Equatorial Guinea playboy's Cape homes seized
Two luxury Cape Town homes belonging to the playboy son of Equatorial Guinea President Teodoro Obiang Nguema have been attached by a Johannesburg businessman, who claims the Equatorial Guinea government owes him $7-million (about R42-million).
While the R23,5-million house on Clifton Fourth Beach and R26m mansion in Constantia are registered in the name of Teodorin Nguema Obiang, 34, the minister of forestry, environment and housing in his father's government, lawyers for Kempton Park businessman George Ehlers have produced evidence to show that the properties were bought with Equatorial Guinea government funds.
The purchase of the homes was not out of the ordinary for the big-spending Teodorin, who reportedly spent R10m on two Bentleys and a 2005 six-litre Lamborghini during a shopping spree in Cape Town last year.
Most of Equatorial Guinea's 500 000 citizens live on a dollar a day, according to Unicef and Amnesty International.
Teodorin is the owner of the only government-approved private radio station in Equatorial Guinea, Radio Asonga.
He also runs Television Asonga and owns the hip hop record label TNO (for Teodorin Nguema Obiang) Records.
The Constantia mansion, which he bought with funds from Equatorial Guinea's Riggs Bank account in New York, is near to Sir Mark Thatcher's former home in Dawn Avenue.
It was over a year ago that Thatcher pleaded guilty to charges linked to an alleged coup plot in oil-rich Equatorial Guinea and received a four-year suspended sentence.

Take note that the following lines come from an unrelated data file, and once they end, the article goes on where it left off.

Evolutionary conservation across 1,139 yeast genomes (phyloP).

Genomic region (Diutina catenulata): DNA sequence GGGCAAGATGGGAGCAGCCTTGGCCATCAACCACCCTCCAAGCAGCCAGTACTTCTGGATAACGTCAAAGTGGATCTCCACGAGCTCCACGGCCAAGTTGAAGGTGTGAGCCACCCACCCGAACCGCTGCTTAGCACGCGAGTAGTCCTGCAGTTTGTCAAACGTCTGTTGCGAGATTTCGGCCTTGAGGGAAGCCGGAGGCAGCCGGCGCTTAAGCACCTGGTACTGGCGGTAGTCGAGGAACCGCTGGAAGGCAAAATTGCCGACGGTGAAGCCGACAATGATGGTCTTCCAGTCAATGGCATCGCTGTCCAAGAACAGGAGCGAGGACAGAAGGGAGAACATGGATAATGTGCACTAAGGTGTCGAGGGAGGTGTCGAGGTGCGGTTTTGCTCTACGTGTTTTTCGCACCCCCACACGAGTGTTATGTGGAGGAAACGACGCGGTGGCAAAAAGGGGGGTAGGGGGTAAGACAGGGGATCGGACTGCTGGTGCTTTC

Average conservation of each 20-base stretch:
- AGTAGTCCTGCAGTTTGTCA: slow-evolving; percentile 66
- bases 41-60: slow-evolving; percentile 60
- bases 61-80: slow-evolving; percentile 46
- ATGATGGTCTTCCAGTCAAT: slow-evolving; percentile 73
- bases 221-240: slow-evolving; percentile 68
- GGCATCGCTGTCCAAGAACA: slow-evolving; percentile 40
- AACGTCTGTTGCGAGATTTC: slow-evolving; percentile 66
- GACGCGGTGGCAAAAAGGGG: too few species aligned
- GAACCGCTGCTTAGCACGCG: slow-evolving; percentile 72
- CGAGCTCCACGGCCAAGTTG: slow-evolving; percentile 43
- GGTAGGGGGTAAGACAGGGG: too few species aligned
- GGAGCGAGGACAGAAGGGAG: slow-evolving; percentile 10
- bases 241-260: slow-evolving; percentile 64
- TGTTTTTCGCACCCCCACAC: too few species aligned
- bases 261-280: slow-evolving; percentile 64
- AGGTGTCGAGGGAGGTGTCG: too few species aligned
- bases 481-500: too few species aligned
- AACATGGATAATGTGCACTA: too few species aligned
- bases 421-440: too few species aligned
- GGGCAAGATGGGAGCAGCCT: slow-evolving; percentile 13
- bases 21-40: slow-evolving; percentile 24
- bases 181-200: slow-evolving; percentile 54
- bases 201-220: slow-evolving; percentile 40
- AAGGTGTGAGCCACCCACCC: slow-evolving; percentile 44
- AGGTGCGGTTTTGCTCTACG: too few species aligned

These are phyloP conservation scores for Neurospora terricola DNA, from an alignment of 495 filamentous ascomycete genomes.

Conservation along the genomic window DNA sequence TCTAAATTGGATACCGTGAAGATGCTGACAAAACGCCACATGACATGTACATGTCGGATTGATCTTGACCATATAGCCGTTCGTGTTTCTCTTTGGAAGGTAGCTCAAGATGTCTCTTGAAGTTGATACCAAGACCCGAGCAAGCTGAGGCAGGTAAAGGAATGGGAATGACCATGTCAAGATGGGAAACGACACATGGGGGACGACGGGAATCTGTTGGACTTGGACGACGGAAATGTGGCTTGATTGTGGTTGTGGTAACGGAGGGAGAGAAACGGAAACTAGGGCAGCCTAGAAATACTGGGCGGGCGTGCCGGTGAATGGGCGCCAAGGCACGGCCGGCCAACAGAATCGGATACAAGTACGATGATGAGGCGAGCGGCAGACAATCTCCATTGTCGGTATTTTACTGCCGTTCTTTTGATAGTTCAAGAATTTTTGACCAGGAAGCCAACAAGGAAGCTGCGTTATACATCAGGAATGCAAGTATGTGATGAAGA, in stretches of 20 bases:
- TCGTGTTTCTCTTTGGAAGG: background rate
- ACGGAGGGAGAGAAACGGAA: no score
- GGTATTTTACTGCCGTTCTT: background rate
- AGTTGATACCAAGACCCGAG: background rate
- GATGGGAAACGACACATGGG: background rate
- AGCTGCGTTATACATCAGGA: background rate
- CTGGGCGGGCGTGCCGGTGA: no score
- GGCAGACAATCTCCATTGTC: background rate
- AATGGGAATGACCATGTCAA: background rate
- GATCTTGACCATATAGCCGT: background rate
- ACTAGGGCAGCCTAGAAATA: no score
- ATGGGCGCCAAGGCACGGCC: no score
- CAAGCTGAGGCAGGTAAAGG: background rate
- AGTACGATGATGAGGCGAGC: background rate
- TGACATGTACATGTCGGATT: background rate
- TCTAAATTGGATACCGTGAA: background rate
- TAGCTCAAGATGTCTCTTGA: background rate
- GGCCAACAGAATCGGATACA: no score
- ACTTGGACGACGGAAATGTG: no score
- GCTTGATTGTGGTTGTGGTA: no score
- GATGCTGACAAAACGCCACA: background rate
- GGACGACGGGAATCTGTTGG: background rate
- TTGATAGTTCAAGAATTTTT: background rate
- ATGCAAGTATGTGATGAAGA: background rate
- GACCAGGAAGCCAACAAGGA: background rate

According to Ehlers's attorney Wynand Viljoen, Ehlers was forced to go to court after his numerous efforts to be paid for construction and engineering work he completed for the Equatorial Guinea government on the tiny island of Annabon were met with "many promises but no delivery".
An increasingly desperate Ehlers even spoke to President Teodoro Obiang Nguema when he opened the Pretoria embassy of Equatorial Guinea in 2004, but to no apparent avail.
Although Ehlers initially received "erratic" payment for his work on Annabon, these sums dried up towards the end of 2002.
Then, following a dispute with local authorities and after the arrest of a number of his workers, Ehlers was forced to flee Equatorial Guinea - leaving an estimated $1,3m in construction equipment behind and allegedly still owed $2,3-million for the work he had completed.
Should Equatorial Guinea fail to convince the Cape High Court in August that Ehlers's claim is not legitimate, he may be able to recoup some of his money by selling the Obiang properties at auction.